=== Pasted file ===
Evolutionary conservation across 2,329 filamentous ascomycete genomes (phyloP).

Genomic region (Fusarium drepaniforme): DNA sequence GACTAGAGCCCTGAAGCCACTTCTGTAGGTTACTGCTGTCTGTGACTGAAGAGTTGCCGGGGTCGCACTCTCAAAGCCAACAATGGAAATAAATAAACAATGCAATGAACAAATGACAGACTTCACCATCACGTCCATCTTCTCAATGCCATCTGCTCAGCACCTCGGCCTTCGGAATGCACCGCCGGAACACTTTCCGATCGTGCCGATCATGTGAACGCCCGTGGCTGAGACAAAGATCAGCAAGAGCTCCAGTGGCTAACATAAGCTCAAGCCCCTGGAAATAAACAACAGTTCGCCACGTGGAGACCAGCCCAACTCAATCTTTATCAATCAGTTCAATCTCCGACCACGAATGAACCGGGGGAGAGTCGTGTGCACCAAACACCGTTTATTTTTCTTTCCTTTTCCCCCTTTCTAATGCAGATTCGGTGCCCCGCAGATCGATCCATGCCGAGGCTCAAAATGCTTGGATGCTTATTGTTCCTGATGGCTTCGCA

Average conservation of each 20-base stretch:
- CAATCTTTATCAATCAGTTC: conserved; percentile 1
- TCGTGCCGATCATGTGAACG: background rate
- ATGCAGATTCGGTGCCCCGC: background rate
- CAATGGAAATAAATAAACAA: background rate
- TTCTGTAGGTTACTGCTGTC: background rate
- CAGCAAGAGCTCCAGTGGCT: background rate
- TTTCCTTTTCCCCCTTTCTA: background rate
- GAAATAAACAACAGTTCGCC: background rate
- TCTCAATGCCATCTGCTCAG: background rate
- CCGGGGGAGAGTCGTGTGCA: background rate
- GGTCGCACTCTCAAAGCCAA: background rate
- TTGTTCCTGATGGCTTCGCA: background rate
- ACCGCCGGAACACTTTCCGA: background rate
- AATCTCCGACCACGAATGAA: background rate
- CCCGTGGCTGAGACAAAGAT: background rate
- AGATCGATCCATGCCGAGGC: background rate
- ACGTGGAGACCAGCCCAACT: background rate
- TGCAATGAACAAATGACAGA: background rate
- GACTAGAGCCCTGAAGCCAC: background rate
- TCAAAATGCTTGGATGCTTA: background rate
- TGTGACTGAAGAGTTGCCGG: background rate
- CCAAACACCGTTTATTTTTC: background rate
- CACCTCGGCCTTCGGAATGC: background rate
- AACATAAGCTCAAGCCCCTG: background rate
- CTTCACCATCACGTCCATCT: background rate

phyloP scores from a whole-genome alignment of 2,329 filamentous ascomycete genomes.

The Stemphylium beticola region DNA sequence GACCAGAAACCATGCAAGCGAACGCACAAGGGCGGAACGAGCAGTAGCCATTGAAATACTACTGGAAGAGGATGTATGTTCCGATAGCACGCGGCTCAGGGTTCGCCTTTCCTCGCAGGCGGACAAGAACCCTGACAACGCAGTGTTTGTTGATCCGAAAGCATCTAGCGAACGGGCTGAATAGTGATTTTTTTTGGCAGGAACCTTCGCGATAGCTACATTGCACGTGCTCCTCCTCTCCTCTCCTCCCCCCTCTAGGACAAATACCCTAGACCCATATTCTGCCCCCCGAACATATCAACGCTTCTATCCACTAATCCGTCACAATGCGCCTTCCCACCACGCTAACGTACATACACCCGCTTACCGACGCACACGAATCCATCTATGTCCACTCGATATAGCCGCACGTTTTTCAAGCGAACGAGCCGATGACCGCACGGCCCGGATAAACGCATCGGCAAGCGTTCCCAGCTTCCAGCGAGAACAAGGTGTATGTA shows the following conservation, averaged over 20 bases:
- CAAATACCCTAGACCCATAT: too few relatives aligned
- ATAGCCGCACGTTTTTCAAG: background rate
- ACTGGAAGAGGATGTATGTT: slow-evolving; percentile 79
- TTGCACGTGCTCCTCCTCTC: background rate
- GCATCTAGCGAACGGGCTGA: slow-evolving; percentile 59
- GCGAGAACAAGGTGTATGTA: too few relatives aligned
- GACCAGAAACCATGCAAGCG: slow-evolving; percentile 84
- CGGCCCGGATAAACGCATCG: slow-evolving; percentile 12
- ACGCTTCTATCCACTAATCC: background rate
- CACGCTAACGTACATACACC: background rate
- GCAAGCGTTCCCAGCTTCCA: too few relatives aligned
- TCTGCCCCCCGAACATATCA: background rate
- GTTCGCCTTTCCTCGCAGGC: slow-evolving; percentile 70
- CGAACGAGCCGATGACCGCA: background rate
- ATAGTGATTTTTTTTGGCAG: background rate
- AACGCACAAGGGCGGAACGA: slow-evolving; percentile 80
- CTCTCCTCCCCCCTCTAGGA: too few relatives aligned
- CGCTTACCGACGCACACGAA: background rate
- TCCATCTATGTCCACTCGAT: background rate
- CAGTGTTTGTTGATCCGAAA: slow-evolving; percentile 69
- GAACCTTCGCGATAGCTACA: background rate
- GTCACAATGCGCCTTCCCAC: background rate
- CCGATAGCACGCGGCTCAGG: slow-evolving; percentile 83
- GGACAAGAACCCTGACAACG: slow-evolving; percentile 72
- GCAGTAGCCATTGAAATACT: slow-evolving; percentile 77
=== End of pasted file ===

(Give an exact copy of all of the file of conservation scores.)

Evolutionary conservation across 2,329 filamentous ascomycete genomes (phyloP).

Genomic region (Fusarium drepaniforme): DNA sequence GACTAGAGCCCTGAAGCCACTTCTGTAGGTTACTGCTGTCTGTGACTGAAGAGTTGCCGGGGTCGCACTCTCAAAGCCAACAATGGAAATAAATAAACAATGCAATGAACAAATGACAGACTTCACCATCACGTCCATCTTCTCAATGCCATCTGCTCAGCACCTCGGCCTTCGGAATGCACCGCCGGAACACTTTCCGATCGTGCCGATCATGTGAACGCCCGTGGCTGAGACAAAGATCAGCAAGAGCTCCAGTGGCTAACATAAGCTCAAGCCCCTGGAAATAAACAACAGTTCGCCACGTGGAGACCAGCCCAACTCAATCTTTATCAATCAGTTCAATCTCCGACCACGAATGAACCGGGGGAGAGTCGTGTGCACCAAACACCGTTTATTTTTCTTTCCTTTTCCCCCTTTCTAATGCAGATTCGGTGCCCCGCAGATCGATCCATGCCGAGGCTCAAAATGCTTGGATGCTTATTGTTCCTGATGGCTTCGCA

Average conservation of each 20-base stretch:
- CAATCTTTATCAATCAGTTC: conserved; percentile 1
- TCGTGCCGATCATGTGAACG: background rate
- ATGCAGATTCGGTGCCCCGC: background rate
- CAATGGAAATAAATAAACAA: background rate
- TTCTGTAGGTTACTGCTGTC: background rate
- CAGCAAGAGCTCCAGTGGCT: background rate
- TTTCCTTTTCCCCCTTTCTA: background rate
- GAAATAAACAACAGTTCGCC: background rate
- TCTCAATGCCATCTGCTCAG: background rate
- CCGGGGGAGAGTCGTGTGCA: background rate
- GGTCGCACTCTCAAAGCCAA: background rate
- TTGTTCCTGATGGCTTCGCA: background rate
- ACCGCCGGAACACTTTCCGA: background rate
- AATCTCCGACCACGAATGAA: background rate
- CCCGTGGCTGAGACAAAGAT: background rate
- AGATCGATCCATGCCGAGGC: background rate
- ACGTGGAGACCAGCCCAACT: background rate
- TGCAATGAACAAATGACAGA: background rate
- GACTAGAGCCCTGAAGCCAC: background rate
- TCAAAATGCTTGGATGCTTA: background rate
- TGTGACTGAAGAGTTGCCGG: background rate
- CCAAACACCGTTTATTTTTC: background rate
- CACCTCGGCCTTCGGAATGC: background rate
- AACATAAGCTCAAGCCCCTG: background rate
- CTTCACCATCACGTCCATCT: background rate

phyloP scores from a whole-genome alignment of 2,329 filamentous ascomycete genomes.

The Stemphylium beticola region DNA sequence GACCAGAAACCATGCAAGCGAACGCACAAGGGCGGAACGAGCAGTAGCCATTGAAATACTACTGGAAGAGGATGTATGTTCCGATAGCACGCGGCTCAGGGTTCGCCTTTCCTCGCAGGCGGACAAGAACCCTGACAACGCAGTGTTTGTTGATCCGAAAGCATCTAGCGAACGGGCTGAATAGTGATTTTTTTTGGCAGGAACCTTCGCGATAGCTACATTGCACGTGCTCCTCCTCTCCTCTCCTCCCCCCTCTAGGACAAATACCCTAGACCCATATTCTGCCCCCCGAACATATCAACGCTTCTATCCACTAATCCGTCACAATGCGCCTTCCCACCACGCTAACGTACATACACCCGCTTACCGACGCACACGAATCCATCTATGTCCACTCGATATAGCCGCACGTTTTTCAAGCGAACGAGCCGATGACCGCACGGCCCGGATAAACGCATCGGCAAGCGTTCCCAGCTTCCAGCGAGAACAAGGTGTATGTA shows the following conservation, averaged over 20 bases:
- CAAATACCCTAGACCCATAT: too few relatives aligned
- ATAGCCGCACGTTTTTCAAG: background rate
- ACTGGAAGAGGATGTATGTT: slow-evolving; percentile 79
- TTGCACGTGCTCCTCCTCTC: background rate
- GCATCTAGCGAACGGGCTGA: slow-evolving; percentile 59
- GCGAGAACAAGGTGTATGTA: too few relatives aligned
- GACCAGAAACCATGCAAGCG: slow-evolving; percentile 84
- CGGCCCGGATAAACGCATCG: slow-evolving; percentile 12
- ACGCTTCTATCCACTAATCC: background rate
- CACGCTAACGTACATACACC: background rate
- GCAAGCGTTCCCAGCTTCCA: too few relatives aligned
- TCTGCCCCCCGAACATATCA: background rate
- GTTCGCCTTTCCTCGCAGGC: slow-evolving; percentile 70
- CGAACGAGCCGATGACCGCA: background rate
- ATAGTGATTTTTTTTGGCAG: background rate
- AACGCACAAGGGCGGAACGA: slow-evolving; percentile 80
- CTCTCCTCCCCCCTCTAGGA: too few relatives aligned
- CGCTTACCGACGCACACGAA: background rate
- TCCATCTATGTCCACTCGAT: background rate
- CAGTGTTTGTTGATCCGAAA: slow-evolving; percentile 69
- GAACCTTCGCGATAGCTACA: background rate
- GTCACAATGCGCCTTCCCAC: background rate
- CCGATAGCACGCGGCTCAGG: slow-evolving; percentile 83
- GGACAAGAACCCTGACAACG: slow-evolving; percentile 72
- GCAGTAGCCATTGAAATACT: slow-evolving; percentile 77